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Posted September 1, 2016

fleet data security


By now, news stories about cyber attacks and identity theft have given most people a sense of the need to protect information. Mostly they think of credit cards, bank accounts and social security numbers, and are careful about giving out that information.

But a recent article in Fleet Solutions, the magazine of National Association of Fleet Administrators (NAFA), pointed out that fleets also store a great deal of valuable information digitally — routing plans, manifests, customer lists, logistical information and more — that they would not want in the hands of an outsider.

“GPS-based fleet management and logistics applications are already being used to optimize productivity, routing, dispatching a fuel management,” ID Experts President Rick Kam told the magazine. “Every vehicle in a fleet is another endpoint to be secured.”

He points out that cyber attackers search for vulnerabilities, and that simple human error is often the way in.  In addition to the standard reminders to avoid clicking on links in emails from an unknown sender (the method that hackers used to breach Target and Home Depot a few years ago), fleets should regularly remind all employees to be aware of how they use their computers, laptops and smartphones.

Many security measures are mostly common sense, but an alarming number of companies and individuals don’t follow the basic rules. The 2016 Data Breach Investigation Report from Verizon Communications found that 63 percent of confirmed data breaches “involved leveraging weak, default or stolen passwords.”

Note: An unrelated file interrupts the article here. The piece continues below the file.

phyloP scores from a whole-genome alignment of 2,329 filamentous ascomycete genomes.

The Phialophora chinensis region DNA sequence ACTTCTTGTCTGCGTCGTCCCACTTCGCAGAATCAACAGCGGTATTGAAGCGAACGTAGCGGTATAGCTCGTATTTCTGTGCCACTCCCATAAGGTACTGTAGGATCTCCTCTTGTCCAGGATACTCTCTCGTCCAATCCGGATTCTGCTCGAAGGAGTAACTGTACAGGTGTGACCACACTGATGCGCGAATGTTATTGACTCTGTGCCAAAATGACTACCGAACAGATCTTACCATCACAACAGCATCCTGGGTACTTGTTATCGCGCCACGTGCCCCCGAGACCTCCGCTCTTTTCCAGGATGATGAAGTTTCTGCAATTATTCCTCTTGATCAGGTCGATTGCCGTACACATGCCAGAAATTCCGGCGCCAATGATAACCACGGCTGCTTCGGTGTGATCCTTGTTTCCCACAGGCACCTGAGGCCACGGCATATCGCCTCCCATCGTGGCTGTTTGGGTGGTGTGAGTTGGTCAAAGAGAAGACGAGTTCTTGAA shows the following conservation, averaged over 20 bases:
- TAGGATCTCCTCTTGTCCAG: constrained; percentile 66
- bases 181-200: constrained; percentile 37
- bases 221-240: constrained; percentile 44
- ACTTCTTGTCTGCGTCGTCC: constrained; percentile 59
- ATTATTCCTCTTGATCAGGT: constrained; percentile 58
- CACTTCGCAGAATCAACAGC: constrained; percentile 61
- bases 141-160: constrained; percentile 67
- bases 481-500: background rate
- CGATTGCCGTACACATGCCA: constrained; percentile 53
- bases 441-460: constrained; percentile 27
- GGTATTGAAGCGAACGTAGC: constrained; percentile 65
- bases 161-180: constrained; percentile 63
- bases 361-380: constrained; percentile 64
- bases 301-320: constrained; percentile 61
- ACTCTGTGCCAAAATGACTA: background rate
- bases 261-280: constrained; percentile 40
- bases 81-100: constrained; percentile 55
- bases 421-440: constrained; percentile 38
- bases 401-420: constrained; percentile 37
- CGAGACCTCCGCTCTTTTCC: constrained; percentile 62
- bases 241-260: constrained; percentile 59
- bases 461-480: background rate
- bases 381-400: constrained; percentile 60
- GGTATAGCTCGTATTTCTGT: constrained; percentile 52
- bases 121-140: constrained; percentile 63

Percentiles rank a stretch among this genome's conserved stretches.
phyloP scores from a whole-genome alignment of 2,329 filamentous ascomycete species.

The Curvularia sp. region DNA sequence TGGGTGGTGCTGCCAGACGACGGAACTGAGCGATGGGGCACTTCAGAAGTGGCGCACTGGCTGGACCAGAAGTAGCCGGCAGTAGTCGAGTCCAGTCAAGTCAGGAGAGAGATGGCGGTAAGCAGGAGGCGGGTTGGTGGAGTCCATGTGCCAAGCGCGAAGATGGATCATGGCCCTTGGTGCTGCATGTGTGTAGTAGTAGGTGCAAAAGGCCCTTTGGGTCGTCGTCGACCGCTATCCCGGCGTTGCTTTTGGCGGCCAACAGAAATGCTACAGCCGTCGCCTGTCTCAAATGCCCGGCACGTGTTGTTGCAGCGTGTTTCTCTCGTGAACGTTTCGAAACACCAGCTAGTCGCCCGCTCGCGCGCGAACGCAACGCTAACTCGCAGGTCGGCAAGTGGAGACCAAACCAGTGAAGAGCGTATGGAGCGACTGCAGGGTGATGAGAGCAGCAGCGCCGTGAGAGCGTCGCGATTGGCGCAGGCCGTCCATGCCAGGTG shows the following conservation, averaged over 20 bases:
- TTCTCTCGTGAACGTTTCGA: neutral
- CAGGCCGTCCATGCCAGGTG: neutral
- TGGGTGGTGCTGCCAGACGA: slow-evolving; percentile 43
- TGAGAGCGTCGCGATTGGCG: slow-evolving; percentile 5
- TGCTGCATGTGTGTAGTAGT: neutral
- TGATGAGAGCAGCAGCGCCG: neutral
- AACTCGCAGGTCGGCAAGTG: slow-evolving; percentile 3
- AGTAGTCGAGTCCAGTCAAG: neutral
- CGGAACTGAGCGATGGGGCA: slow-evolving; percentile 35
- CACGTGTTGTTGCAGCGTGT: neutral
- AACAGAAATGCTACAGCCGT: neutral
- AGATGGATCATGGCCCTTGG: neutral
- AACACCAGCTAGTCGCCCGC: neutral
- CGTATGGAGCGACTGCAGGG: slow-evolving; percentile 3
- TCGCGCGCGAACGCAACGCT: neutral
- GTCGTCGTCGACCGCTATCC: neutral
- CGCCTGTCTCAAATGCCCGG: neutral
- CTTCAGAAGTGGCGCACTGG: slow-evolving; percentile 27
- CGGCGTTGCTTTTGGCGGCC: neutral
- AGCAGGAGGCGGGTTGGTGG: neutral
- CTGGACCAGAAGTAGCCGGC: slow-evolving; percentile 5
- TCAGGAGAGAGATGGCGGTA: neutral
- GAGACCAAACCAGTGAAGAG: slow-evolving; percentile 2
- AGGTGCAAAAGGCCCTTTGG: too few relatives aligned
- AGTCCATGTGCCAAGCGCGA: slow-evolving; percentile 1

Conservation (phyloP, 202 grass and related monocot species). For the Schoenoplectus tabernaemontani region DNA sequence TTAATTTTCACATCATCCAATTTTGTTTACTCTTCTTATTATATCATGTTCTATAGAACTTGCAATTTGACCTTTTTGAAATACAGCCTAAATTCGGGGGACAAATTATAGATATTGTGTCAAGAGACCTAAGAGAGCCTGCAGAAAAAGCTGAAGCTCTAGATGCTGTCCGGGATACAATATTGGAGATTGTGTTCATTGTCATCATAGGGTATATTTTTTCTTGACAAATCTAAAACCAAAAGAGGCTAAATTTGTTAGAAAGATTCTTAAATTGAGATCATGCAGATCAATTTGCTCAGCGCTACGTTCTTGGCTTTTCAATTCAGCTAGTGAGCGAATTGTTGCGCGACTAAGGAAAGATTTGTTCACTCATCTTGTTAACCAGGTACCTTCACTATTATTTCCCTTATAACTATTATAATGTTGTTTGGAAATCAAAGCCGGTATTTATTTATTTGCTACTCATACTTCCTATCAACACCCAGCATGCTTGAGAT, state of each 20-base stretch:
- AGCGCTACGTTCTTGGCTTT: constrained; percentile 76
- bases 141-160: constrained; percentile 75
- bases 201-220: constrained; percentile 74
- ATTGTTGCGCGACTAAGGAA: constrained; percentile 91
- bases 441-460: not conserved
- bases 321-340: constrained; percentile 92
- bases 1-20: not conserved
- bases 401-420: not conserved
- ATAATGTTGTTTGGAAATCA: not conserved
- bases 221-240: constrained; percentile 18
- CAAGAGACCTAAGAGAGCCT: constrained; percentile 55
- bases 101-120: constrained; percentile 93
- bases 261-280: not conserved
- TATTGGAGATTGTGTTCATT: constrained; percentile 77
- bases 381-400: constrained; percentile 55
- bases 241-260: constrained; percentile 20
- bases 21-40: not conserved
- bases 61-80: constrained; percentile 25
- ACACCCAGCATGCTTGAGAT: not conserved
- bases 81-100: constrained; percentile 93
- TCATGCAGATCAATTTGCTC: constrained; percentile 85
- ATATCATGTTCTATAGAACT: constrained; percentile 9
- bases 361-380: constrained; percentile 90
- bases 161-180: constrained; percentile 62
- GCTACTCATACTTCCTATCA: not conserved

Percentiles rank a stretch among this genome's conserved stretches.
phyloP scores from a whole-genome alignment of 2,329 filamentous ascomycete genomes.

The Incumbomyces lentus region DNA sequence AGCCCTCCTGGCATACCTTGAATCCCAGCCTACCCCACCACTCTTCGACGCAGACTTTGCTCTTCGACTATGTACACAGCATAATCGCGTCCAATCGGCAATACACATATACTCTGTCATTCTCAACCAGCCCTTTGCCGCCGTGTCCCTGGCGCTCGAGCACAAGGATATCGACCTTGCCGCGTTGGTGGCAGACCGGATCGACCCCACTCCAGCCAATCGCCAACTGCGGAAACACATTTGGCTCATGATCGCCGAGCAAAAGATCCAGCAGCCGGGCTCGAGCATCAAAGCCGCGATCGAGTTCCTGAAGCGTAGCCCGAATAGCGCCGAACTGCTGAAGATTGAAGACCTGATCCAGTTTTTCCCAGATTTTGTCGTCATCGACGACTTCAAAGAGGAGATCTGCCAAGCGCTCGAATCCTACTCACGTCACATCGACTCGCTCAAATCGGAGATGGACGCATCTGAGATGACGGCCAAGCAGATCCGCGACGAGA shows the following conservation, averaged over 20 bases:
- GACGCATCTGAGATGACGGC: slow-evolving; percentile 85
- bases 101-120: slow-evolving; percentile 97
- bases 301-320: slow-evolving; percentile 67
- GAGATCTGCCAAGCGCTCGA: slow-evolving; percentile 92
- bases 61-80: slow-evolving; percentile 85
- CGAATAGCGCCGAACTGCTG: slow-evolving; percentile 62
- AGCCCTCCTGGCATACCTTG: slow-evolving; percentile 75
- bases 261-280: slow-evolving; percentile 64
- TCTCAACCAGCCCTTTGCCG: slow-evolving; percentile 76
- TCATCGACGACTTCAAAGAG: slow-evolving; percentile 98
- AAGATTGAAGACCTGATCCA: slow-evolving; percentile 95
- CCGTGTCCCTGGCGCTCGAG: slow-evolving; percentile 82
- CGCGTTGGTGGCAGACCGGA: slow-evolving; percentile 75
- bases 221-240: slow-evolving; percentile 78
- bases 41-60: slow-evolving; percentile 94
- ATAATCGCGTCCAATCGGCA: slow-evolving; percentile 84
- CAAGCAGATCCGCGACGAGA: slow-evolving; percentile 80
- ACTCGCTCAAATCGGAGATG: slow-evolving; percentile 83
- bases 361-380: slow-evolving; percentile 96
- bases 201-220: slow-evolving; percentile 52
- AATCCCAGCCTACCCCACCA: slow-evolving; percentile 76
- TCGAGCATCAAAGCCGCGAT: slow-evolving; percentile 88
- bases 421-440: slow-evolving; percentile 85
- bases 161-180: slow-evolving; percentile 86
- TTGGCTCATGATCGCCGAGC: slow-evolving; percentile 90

• Do not share passwords. Do not use the same password for home and work accounts, or for multiple services. Do not keep a list of passwords on a piece of paper. Change passwords regularly.
  • Encrypt sensitive data.
  • Don’t ignore the prompts to update antivirus software, browser, operating system and software. They make pop up at inconvenient times, but hitting “later” makes it easy to forget. Finish the task or tasks at hand and at the earliest convenient time, make the updates.
  • When an employee leaves the company, especially if they go to a competitor, be sure that they can no longer access the company records.
  • Keep mobile devices secured.

The threat is real. While security hacks like Target and Home Depot make big news, one recent study showed that 71 percent of security breaches target small businesses. It can happen to anyone, and that means that security measures for computer and mobile devices should become second nature, like locking the car door.